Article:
As Napoleon described UK as a nation of shopkeepers 200 years ago, the same is true today. The UK is blessed with historical existence of the City of London, a financial trading power house that generates billions of dollars of value. It's an center of excellence whose contribution to the UK FAR exceeds that of other trading centers of similar size. As a result, the UK (and the Scottish even more so) are supremely skilled in dissecting risk and reapportioning it and trading it. This contribution is something that the UK should be thankful for and, at the same time, recognizes what is disables.

So, imagine I am a bright, young thing in the UK, fresh out of school or university. The most profitable method of being successful is to be drawn to the bright lights of the metropolis and work in 'the City' - where I use other people's money to buy and sell resources and to shave off a commission out of other people's ventures. Would I even consider assuming the majority of the risk of a venture myself? You must be 'havin' a laugh'.

It is well known that immigrants are much more likely to start new businesses for the reasons that they usually lack powerful networks of local contacts and cannot bring an existing reputation in their new country. They rely on their own intuition to build a shelter for themselves and their family.

UK enviously looks over its shoulder to the US, a nation of immigrants with an immense repository of raw commodities and natural resources. It's a nation so large that it can't be dominated by the financial industry in New York (a country can only have one financial center after all). As a result, any bright, hard-working American considers entrepreneurship to be perfectly valid career choice.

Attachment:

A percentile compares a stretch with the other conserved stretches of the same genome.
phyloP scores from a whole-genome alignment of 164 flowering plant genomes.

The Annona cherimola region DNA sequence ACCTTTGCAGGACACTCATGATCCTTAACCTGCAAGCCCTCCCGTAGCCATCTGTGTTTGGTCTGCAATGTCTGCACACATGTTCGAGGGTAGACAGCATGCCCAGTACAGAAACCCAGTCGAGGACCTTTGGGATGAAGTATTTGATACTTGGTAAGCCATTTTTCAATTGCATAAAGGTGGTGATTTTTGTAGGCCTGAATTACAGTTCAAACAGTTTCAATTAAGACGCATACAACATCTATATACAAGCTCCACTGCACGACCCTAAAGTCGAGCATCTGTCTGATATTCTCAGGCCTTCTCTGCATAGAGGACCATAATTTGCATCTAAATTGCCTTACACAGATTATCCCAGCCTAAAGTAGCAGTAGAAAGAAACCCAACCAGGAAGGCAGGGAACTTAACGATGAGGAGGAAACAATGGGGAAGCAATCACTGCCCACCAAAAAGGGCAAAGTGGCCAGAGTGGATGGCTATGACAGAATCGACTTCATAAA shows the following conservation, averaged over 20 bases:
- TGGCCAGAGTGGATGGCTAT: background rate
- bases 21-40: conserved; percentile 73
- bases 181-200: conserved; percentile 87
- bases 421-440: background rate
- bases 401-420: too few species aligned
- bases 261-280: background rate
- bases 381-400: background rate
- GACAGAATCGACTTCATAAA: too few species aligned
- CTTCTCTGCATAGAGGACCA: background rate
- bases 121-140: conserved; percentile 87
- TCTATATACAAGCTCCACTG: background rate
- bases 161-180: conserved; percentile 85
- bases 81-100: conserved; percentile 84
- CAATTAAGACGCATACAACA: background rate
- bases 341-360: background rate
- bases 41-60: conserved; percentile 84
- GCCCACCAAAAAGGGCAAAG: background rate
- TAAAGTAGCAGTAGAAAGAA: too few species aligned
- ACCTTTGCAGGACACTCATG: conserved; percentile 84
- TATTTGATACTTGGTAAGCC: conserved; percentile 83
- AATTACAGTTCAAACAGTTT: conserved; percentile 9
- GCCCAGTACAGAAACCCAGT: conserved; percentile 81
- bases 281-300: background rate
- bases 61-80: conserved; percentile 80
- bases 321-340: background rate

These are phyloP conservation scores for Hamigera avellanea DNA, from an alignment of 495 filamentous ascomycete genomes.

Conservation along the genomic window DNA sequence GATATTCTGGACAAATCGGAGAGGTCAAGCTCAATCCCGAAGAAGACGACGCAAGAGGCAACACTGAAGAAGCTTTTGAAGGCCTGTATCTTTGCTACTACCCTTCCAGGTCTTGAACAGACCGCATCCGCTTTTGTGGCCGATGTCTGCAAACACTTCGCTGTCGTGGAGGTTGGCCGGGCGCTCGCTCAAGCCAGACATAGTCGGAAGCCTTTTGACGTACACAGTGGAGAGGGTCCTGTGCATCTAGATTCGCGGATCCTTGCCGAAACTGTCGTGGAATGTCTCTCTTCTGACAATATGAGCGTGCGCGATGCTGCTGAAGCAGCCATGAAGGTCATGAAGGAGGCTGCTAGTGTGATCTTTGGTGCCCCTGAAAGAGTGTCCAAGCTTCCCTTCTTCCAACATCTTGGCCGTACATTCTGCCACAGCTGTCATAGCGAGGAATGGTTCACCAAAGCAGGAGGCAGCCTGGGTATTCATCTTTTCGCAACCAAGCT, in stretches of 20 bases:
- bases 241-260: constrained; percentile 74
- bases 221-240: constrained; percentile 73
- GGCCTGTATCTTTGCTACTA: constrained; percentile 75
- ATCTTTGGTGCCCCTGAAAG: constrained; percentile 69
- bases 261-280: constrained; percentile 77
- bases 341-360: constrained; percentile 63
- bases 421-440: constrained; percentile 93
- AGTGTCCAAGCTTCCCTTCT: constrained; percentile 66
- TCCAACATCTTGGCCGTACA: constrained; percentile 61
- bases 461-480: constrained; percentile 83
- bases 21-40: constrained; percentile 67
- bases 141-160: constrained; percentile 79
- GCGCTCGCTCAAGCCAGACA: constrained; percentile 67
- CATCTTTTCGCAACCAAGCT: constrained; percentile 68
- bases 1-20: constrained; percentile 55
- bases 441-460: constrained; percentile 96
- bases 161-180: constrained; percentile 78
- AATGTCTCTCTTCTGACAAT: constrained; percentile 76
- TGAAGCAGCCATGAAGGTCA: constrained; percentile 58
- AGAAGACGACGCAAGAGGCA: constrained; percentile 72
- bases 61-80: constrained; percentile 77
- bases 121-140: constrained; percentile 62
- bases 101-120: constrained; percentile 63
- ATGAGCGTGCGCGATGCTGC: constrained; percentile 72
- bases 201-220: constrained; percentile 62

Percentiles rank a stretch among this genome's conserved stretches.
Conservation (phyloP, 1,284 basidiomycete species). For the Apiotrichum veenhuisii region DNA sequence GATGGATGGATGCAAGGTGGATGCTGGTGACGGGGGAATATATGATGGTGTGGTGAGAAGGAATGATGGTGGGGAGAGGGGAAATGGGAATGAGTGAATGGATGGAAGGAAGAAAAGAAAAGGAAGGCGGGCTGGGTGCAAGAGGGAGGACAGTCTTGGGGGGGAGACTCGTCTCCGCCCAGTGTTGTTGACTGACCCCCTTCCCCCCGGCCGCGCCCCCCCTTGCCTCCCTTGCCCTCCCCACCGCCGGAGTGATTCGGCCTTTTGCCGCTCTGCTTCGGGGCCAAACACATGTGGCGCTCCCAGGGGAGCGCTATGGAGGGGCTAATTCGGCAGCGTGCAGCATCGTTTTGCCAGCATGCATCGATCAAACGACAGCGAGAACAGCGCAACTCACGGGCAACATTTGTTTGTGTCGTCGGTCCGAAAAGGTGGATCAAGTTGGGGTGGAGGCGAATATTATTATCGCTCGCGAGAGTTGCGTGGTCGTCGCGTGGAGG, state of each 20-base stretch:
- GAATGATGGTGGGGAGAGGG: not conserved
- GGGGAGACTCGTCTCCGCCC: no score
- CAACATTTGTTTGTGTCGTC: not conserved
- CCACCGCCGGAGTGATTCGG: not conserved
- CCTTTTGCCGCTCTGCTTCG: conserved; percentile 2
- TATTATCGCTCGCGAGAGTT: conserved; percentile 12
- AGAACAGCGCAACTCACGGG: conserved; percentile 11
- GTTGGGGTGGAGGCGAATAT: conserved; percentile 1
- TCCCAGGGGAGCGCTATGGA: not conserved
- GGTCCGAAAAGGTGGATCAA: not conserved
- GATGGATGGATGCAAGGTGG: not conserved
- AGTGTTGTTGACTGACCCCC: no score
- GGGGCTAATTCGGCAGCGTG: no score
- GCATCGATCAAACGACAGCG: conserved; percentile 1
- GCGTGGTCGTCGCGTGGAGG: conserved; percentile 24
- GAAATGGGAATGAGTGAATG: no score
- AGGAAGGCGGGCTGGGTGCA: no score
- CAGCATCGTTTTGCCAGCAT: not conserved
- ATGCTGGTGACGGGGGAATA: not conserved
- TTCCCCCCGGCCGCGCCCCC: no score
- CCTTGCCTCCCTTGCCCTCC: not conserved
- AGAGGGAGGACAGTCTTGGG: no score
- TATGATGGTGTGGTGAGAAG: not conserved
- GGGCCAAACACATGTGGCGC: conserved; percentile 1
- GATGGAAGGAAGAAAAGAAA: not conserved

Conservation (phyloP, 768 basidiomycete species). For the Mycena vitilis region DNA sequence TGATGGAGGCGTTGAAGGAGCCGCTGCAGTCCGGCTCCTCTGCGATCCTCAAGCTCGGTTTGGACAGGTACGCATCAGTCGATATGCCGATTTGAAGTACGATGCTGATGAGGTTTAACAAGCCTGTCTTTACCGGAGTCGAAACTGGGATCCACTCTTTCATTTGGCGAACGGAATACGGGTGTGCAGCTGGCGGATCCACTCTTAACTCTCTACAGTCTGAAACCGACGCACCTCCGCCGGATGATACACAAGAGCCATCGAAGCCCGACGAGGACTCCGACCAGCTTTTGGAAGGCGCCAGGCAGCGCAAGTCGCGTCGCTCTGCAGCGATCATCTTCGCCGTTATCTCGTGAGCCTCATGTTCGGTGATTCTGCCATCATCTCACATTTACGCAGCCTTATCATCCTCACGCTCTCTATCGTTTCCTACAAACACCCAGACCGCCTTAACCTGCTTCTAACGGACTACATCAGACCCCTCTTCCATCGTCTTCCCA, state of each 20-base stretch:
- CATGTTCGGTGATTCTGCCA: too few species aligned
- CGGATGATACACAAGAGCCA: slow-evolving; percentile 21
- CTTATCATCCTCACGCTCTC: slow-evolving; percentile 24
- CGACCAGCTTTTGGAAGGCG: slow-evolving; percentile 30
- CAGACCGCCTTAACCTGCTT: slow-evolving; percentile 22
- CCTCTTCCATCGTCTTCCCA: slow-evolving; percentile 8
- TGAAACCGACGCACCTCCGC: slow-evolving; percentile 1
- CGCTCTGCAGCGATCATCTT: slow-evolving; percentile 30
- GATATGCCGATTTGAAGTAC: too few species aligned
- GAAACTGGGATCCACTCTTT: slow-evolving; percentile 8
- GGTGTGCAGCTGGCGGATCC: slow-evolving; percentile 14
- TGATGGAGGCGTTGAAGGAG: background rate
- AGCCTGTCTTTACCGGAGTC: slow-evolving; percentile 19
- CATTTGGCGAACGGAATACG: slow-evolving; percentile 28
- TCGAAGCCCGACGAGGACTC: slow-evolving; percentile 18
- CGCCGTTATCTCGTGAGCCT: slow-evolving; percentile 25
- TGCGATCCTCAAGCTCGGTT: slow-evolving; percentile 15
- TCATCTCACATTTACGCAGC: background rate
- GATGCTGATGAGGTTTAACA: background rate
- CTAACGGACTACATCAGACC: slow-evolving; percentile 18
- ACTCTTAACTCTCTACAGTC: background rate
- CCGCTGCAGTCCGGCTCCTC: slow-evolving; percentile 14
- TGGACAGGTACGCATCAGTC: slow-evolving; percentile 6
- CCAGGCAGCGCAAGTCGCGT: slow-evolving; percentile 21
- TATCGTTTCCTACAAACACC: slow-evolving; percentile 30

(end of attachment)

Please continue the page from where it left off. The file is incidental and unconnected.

Speaking from personal experience, I have found the UK venture community to be superb at quantifying the risk in a start-up business - analyzing it, slicing it and dicing it, synchronizing it perfectly with the rest of their portfolio of investments. They may (or may not!) provide the cash for the venture, but infrequently the practical expertise to assist the new business.

The venture community in the US, on the other hand, provides not only the cash, but also the understanding of the fledgling business (as frequently those with the cash have been successful entrepreneurs themselves, thereby perpetuating the cycle) and are more likely to jump into the ditch and dig or into the boat and row (you chose your metaphor!).

So my answer to British whiners is: if you don't like the golden egg, then kill the goose, otherwise recognize its limitations and be grateful!

07 March, 2007

Social software goes corporate?

A sign of the times, Cisco (yes, those router people) acquires, a social networking site. Interestingly, Cisco wants to provide "MySpace in a box for its customers", according a comment from the Head of Strategy and Marketing for the Cisco “Media Solutions Group,” which leading Cisco’s Web 2.0 foray.

Now, this is the first sign that I have seen of social networking (typically the domain of consumers or end users) crossing over into the enterprise arena. Caveat 1: I discount LinkedIn-type services as they aren't 'corporate mandated'. Caveat 2: Corporate wikis not included.

The thinking is that Cisco will now be able to approach any brand and create a social networking site for its brand followers, paid for by the brand.

I have no idea why Cisco is charging into corporate fan sites, either. If you know the answer, then please comment below. Thx.

01 March, 2007

Our digital lifestyle, content publishing, privacy - a good thing